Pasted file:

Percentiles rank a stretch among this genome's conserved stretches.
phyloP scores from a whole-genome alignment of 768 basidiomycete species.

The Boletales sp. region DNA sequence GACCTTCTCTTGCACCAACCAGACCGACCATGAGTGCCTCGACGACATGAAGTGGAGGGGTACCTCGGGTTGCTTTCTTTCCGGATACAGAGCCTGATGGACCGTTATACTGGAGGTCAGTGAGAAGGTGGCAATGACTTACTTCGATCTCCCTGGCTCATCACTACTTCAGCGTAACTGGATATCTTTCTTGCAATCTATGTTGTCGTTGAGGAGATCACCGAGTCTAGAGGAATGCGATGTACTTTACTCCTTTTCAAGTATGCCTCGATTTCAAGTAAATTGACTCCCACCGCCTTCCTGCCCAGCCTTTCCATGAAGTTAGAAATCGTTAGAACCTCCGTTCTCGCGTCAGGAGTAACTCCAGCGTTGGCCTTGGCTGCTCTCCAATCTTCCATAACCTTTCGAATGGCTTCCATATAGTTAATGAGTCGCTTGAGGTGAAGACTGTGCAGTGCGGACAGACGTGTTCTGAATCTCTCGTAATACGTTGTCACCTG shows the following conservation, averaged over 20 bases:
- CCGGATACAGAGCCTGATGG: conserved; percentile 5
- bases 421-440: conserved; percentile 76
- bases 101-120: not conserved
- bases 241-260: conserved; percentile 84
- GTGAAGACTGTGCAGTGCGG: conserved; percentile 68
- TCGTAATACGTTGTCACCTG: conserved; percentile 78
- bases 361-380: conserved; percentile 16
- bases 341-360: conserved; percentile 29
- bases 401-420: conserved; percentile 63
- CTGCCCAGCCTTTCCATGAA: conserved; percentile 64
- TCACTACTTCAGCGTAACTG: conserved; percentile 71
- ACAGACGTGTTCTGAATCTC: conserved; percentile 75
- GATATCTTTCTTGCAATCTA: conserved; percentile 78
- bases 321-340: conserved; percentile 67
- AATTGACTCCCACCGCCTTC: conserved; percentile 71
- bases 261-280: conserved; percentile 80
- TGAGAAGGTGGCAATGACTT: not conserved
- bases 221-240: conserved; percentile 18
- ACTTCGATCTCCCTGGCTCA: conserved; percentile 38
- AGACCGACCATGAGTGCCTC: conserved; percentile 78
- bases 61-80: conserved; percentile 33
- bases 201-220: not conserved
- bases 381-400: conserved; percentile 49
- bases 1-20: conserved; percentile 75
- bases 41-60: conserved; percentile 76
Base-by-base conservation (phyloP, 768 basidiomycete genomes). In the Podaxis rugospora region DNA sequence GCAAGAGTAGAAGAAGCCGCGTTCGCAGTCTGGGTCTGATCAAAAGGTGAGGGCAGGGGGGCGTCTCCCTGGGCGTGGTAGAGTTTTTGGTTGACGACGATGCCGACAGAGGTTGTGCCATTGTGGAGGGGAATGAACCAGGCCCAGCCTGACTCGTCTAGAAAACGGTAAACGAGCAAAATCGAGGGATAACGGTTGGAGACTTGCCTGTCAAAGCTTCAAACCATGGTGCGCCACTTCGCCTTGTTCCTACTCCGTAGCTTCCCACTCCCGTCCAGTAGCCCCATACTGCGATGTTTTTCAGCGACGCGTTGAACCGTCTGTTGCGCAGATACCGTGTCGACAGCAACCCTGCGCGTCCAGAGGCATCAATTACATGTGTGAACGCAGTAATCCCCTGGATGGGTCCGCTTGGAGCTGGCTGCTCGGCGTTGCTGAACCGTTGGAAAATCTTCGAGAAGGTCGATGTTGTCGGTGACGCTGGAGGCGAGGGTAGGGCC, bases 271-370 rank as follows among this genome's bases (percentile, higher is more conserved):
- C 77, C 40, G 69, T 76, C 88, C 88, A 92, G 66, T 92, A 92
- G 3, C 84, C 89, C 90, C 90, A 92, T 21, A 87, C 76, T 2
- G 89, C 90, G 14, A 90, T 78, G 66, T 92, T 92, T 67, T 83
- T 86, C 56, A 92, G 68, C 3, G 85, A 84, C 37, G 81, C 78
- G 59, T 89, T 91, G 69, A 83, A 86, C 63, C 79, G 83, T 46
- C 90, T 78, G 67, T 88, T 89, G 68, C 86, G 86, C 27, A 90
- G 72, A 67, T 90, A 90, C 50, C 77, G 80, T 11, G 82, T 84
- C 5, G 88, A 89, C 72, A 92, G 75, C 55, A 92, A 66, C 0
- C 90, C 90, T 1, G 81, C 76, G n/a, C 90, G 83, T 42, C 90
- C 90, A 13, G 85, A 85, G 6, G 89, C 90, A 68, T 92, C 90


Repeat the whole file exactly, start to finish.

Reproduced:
Percentiles rank a stretch among this genome's conserved stretches.
phyloP scores from a whole-genome alignment of 768 basidiomycete species.

The Boletales sp. region DNA sequence GACCTTCTCTTGCACCAACCAGACCGACCATGAGTGCCTCGACGACATGAAGTGGAGGGGTACCTCGGGTTGCTTTCTTTCCGGATACAGAGCCTGATGGACCGTTATACTGGAGGTCAGTGAGAAGGTGGCAATGACTTACTTCGATCTCCCTGGCTCATCACTACTTCAGCGTAACTGGATATCTTTCTTGCAATCTATGTTGTCGTTGAGGAGATCACCGAGTCTAGAGGAATGCGATGTACTTTACTCCTTTTCAAGTATGCCTCGATTTCAAGTAAATTGACTCCCACCGCCTTCCTGCCCAGCCTTTCCATGAAGTTAGAAATCGTTAGAACCTCCGTTCTCGCGTCAGGAGTAACTCCAGCGTTGGCCTTGGCTGCTCTCCAATCTTCCATAACCTTTCGAATGGCTTCCATATAGTTAATGAGTCGCTTGAGGTGAAGACTGTGCAGTGCGGACAGACGTGTTCTGAATCTCTCGTAATACGTTGTCACCTG shows the following conservation, averaged over 20 bases:
- CCGGATACAGAGCCTGATGG: conserved; percentile 5
- bases 421-440: conserved; percentile 76
- bases 101-120: not conserved
- bases 241-260: conserved; percentile 84
- GTGAAGACTGTGCAGTGCGG: conserved; percentile 68
- TCGTAATACGTTGTCACCTG: conserved; percentile 78
- bases 361-380: conserved; percentile 16
- bases 341-360: conserved; percentile 29
- bases 401-420: conserved; percentile 63
- CTGCCCAGCCTTTCCATGAA: conserved; percentile 64
- TCACTACTTCAGCGTAACTG: conserved; percentile 71
- ACAGACGTGTTCTGAATCTC: conserved; percentile 75
- GATATCTTTCTTGCAATCTA: conserved; percentile 78
- bases 321-340: conserved; percentile 67
- AATTGACTCCCACCGCCTTC: conserved; percentile 71
- bases 261-280: conserved; percentile 80
- TGAGAAGGTGGCAATGACTT: not conserved
- bases 221-240: conserved; percentile 18
- ACTTCGATCTCCCTGGCTCA: conserved; percentile 38
- AGACCGACCATGAGTGCCTC: conserved; percentile 78
- bases 61-80: conserved; percentile 33
- bases 201-220: not conserved
- bases 381-400: conserved; percentile 49
- bases 1-20: conserved; percentile 75
- bases 41-60: conserved; percentile 76
Base-by-base conservation (phyloP, 768 basidiomycete genomes). In the Podaxis rugospora region DNA sequence GCAAGAGTAGAAGAAGCCGCGTTCGCAGTCTGGGTCTGATCAAAAGGTGAGGGCAGGGGGGCGTCTCCCTGGGCGTGGTAGAGTTTTTGGTTGACGACGATGCCGACAGAGGTTGTGCCATTGTGGAGGGGAATGAACCAGGCCCAGCCTGACTCGTCTAGAAAACGGTAAACGAGCAAAATCGAGGGATAACGGTTGGAGACTTGCCTGTCAAAGCTTCAAACCATGGTGCGCCACTTCGCCTTGTTCCTACTCCGTAGCTTCCCACTCCCGTCCAGTAGCCCCATACTGCGATGTTTTTCAGCGACGCGTTGAACCGTCTGTTGCGCAGATACCGTGTCGACAGCAACCCTGCGCGTCCAGAGGCATCAATTACATGTGTGAACGCAGTAATCCCCTGGATGGGTCCGCTTGGAGCTGGCTGCTCGGCGTTGCTGAACCGTTGGAAAATCTTCGAGAAGGTCGATGTTGTCGGTGACGCTGGAGGCGAGGGTAGGGCC, bases 271-370 rank as follows among this genome's bases (percentile, higher is more conserved):
- C 77, C 40, G 69, T 76, C 88, C 88, A 92, G 66, T 92, A 92
- G 3, C 84, C 89, C 90, C 90, A 92, T 21, A 87, C 76, T 2
- G 89, C 90, G 14, A 90, T 78, G 66, T 92, T 92, T 67, T 83
- T 86, C 56, A 92, G 68, C 3, G 85, A 84, C 37, G 81, C 78
- G 59, T 89, T 91, G 69, A 83, A 86, C 63, C 79, G 83, T 46
- C 90, T 78, G 67, T 88, T 89, G 68, C 86, G 86, C 27, A 90
- G 72, A 67, T 90, A 90, C 50, C 77, G 80, T 11, G 82, T 84
- C 5, G 88, A 89, C 72, A 92, G 75, C 55, A 92, A 66, C 0
- C 90, C 90, T 1, G 81, C 76, G n/a, C 90, G 83, T 42, C 90
- C 90, A 13, G 85, A 85, G 6, G 89, C 90, A 68, T 92, C 90